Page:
Neighbors Fight 15 Marley Creek Town Homes

December 05, 1990|By JoAnna Daemmrich | JoAnna Daemmrich,Staff writer

In the shadow of the largest development ever planned along Marley Creek, neighbors are fighting a pitched backyard battle over a property that's only half a percent its size.

A half-dozen residents of Marley Park Beach petitioned the county's zoning administrator yesterday to deny plans for 15 clustered town homes on eight acres off Forest Road.

Arguing that construction would destroy a fragile coastal area, the neighbors protested what they termed an attempt to "shoe-horn in" as many houses as possible on a small slice of land.

They also charged that the developer, Joel T. Broyhill, is trying to slip his small project through on the coattails of CSX Realty, the Howard County company planning a 2,272-unit community three miles down the creek.

"We worked closely with that developer," Karen Schmidt, one of the neighbors fighting the clustered town house proposal, said of CSX. "A lot of work went into protecting the environment."

Schmidt, who lives at the intersection of Forest and Ridge roads, said she believes Broyhill's proposal would be the final straw in damaging a "sick creek."

"I think it will destroy more of Marley Creek," agreed her neighbor, Andre Francois, who recalled swimming in the stream when he was a child.

Pollution problems have forced the county Health Department to post signs banning water sports there since 1979.

"Year after year, a developer comes in and says, 'We're not going to contaminate it,' " Francois complained. "Now you can almost walk across it, and the stench is unbearable."

Neighbors, who talked about closing their windows on hot summer days to avoid the odor, said they were far less upset by Tanyard Cove -- even though it would be 150 times the size of Broyhill's townhouse proposal.

CSX Realty cleared a key hurdle last month when county officials granted special zoning to develop 610 acres on the banks of Marley Creek, near Fort Smallwood Road and Marley Neck Boulevard.

Project manager Patrick Dougal credited the smooth, quiet approval to five years of meeting with neighbors and working with environmental consultants.

"I do attribute our success so far to being able to communicate with the people there," he said. "They're very, very concerned about the environment. We have a lot of critical areas throughout our project -- steep slopes and other sensitive features -- so we spent a lot of money getting the right consultants to plan for this."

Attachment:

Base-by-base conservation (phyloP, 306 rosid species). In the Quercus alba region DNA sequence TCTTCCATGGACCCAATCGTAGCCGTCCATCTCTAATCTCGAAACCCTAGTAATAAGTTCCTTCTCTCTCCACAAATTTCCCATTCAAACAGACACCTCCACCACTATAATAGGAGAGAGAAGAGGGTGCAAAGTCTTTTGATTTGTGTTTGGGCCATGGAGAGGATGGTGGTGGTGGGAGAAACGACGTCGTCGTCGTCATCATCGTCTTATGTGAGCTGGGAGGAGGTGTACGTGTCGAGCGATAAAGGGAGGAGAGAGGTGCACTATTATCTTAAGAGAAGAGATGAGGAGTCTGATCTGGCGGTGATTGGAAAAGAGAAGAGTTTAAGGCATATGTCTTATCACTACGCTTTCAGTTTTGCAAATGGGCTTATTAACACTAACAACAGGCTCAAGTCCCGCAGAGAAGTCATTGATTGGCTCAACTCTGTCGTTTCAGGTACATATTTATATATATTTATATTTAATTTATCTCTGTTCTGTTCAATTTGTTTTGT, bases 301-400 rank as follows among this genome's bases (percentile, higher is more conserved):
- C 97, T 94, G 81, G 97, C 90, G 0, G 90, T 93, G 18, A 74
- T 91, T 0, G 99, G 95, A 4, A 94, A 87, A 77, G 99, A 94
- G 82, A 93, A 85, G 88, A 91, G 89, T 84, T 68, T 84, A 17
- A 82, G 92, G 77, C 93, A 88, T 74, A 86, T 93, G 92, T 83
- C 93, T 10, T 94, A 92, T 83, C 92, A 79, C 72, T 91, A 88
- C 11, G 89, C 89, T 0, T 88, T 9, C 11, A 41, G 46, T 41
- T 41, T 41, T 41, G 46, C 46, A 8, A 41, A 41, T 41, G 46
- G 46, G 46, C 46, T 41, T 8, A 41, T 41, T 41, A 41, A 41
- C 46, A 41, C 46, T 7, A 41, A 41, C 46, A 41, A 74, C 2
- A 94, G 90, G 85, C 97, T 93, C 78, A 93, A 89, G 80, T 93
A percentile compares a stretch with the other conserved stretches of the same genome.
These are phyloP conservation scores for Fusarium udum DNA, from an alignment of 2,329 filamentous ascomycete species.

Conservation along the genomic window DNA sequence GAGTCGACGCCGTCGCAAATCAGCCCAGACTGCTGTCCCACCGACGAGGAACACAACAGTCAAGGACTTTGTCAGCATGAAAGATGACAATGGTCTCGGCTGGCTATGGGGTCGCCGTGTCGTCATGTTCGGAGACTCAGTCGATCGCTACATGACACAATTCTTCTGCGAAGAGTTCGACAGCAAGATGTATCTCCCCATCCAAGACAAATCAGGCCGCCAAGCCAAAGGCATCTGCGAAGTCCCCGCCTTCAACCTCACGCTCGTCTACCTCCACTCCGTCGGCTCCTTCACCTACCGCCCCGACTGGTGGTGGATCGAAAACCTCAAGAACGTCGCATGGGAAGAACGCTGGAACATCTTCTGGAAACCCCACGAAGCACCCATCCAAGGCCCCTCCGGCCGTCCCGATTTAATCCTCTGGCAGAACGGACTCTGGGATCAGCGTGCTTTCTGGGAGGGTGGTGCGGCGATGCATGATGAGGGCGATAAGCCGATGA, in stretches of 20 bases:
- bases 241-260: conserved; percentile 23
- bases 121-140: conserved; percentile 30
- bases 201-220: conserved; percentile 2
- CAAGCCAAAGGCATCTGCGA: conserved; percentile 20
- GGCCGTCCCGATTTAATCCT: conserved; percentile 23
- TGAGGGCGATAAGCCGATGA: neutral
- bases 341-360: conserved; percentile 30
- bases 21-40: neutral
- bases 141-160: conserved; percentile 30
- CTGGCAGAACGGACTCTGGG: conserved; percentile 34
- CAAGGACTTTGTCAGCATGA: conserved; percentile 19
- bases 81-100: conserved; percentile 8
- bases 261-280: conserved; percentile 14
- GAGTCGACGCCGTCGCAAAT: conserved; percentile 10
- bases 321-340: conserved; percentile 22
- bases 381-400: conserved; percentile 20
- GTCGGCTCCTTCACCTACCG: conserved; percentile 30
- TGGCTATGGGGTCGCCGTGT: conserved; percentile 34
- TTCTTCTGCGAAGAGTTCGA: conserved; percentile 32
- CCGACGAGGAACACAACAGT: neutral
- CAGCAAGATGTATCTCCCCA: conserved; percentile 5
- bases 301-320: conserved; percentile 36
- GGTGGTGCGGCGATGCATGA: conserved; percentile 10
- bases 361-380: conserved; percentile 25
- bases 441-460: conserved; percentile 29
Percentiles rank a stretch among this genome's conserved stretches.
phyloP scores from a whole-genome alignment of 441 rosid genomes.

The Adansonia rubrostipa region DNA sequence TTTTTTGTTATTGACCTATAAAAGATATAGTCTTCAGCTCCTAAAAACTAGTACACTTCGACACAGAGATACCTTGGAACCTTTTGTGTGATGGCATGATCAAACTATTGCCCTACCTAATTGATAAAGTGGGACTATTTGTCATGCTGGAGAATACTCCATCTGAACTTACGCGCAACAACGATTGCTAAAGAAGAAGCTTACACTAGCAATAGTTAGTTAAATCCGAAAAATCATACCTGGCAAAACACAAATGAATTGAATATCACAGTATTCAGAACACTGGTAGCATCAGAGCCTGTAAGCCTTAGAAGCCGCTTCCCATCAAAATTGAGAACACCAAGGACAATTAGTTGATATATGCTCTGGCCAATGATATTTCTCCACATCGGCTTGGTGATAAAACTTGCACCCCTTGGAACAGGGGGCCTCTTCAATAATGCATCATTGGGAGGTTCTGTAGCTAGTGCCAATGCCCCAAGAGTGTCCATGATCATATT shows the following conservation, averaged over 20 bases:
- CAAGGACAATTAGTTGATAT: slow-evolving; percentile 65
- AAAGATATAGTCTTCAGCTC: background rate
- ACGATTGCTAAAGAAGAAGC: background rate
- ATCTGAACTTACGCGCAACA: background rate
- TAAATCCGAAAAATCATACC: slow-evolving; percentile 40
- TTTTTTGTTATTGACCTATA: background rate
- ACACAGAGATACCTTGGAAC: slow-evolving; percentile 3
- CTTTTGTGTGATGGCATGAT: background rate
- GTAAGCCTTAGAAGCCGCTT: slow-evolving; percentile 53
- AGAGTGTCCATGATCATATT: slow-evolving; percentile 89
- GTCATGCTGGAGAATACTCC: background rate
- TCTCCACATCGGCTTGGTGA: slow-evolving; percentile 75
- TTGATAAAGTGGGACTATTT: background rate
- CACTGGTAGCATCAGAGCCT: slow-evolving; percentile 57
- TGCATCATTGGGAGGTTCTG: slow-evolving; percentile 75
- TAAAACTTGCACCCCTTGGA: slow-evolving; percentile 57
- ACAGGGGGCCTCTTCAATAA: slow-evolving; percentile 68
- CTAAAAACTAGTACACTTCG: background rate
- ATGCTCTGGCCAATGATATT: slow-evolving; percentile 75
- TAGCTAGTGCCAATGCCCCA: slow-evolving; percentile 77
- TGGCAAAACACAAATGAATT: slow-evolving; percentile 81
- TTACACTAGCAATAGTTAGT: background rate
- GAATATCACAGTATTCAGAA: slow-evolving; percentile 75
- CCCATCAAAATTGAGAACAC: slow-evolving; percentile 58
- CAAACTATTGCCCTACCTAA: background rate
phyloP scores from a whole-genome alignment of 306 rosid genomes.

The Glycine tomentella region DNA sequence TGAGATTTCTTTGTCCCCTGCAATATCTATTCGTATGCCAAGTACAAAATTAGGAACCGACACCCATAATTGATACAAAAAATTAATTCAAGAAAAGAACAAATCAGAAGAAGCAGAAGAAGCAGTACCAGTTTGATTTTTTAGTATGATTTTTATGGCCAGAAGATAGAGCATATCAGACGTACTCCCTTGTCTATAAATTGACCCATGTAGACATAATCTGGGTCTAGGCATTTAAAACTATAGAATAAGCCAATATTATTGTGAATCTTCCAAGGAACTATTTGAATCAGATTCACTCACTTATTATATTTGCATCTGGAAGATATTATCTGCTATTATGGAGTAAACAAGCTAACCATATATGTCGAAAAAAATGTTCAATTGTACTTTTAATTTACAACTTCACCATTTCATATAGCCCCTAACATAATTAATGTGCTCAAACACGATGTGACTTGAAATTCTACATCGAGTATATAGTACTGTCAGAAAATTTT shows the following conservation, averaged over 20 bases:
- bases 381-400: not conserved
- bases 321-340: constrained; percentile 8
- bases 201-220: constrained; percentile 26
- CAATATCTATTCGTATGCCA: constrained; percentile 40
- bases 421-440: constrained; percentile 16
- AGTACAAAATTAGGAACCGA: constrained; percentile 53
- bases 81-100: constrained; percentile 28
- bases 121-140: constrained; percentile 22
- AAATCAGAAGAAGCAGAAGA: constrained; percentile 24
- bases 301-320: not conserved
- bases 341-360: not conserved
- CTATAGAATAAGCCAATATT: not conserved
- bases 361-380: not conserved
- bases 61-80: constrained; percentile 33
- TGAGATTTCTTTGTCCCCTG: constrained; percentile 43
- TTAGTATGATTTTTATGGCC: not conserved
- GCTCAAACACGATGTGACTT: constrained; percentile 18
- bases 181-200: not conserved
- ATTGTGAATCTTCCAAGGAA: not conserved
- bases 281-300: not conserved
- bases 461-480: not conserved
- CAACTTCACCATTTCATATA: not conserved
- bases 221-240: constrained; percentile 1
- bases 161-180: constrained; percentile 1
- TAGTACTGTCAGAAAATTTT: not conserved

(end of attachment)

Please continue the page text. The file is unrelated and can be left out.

The developer agreed to comply with Maryland's critical-area legislation, which was passed in 1984 to protect the shoreline. CSX also promised to set aside 10 acres as a dump site for muck if the state dredges Marley Creek.

Before the developer can start building the single-family houses, town houses, apartments and community center, the county must approve subdividing the land into neighborhoods, a process that could take another two years of planning and review.

Margaret D. Brown, president of the Marley Area Improvement Association, pointed to the CSX project as a reason to veto building 15 more town homes.

She suggested that Broyhill instead sell his land to the county for open space.

"I don't feel that 15 more town homes are necessary," said Brown, who submitted a petition signed by 39 other neighbors opposing the cluster development.

Representatives for Broyhill disputed claims that the project would disturb the environment. Gary T. Westholme, an Annapolis attorney representing the developer, argued that the blueprints were designed to avoid damaging wetlands and steep slopes on the shore.

He also said the neighbors' concerns were motivated more by a "NIMBY," or not in my backyard, reaction to town homes than by fears for the environment.

Although county planner Richard Josephson agreed that the environmental impact would be minimal, he recommended denying the zoning variances because the developer didn't prove a public need for 15 more town homes.

Broyhill needs an exemption to build town houses in an R-5 district, a variance to develop a clustered project on less than 10 acres, and another variance to build an entrance road across a buffer covered by the critical areas act.

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